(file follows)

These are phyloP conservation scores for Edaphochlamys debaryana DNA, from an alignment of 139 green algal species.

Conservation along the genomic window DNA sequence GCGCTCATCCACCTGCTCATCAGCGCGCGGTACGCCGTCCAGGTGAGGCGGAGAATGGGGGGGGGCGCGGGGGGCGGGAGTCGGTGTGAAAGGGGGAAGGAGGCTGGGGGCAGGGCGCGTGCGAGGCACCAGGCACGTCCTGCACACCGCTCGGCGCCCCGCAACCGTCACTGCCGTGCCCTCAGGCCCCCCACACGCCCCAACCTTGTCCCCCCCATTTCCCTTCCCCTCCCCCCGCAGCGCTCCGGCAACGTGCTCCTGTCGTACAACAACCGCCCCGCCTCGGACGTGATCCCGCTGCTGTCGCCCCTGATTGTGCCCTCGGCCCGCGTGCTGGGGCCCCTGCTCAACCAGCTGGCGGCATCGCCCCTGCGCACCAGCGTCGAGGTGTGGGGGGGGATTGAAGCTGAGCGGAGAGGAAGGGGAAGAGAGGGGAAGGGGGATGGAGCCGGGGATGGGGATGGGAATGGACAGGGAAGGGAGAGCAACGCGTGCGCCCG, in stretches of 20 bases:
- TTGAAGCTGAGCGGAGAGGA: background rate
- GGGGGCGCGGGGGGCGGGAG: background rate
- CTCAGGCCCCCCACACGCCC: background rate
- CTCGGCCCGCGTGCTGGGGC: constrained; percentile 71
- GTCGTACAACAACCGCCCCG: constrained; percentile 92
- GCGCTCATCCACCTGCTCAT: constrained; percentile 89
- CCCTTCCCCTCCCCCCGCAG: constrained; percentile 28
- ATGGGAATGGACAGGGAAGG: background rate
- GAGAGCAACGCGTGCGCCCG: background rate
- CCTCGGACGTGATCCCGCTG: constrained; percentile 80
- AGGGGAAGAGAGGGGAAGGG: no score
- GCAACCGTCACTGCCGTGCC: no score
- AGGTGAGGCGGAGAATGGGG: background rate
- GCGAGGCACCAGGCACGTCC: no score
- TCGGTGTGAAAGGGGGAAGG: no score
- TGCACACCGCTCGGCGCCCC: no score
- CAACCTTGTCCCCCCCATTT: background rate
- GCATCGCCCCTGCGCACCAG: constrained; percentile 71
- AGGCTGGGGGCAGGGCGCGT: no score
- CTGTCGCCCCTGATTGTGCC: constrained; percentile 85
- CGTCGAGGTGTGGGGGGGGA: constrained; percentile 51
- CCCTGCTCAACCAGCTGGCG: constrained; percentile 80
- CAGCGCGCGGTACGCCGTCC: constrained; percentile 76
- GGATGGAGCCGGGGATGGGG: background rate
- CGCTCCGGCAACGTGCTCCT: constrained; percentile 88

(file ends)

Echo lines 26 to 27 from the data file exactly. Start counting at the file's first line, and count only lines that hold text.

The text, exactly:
- GGATGGAGCCGGGGATGGGG: background rate
- CGCTCCGGCAACGTGCTCCT: constrained; percentile 88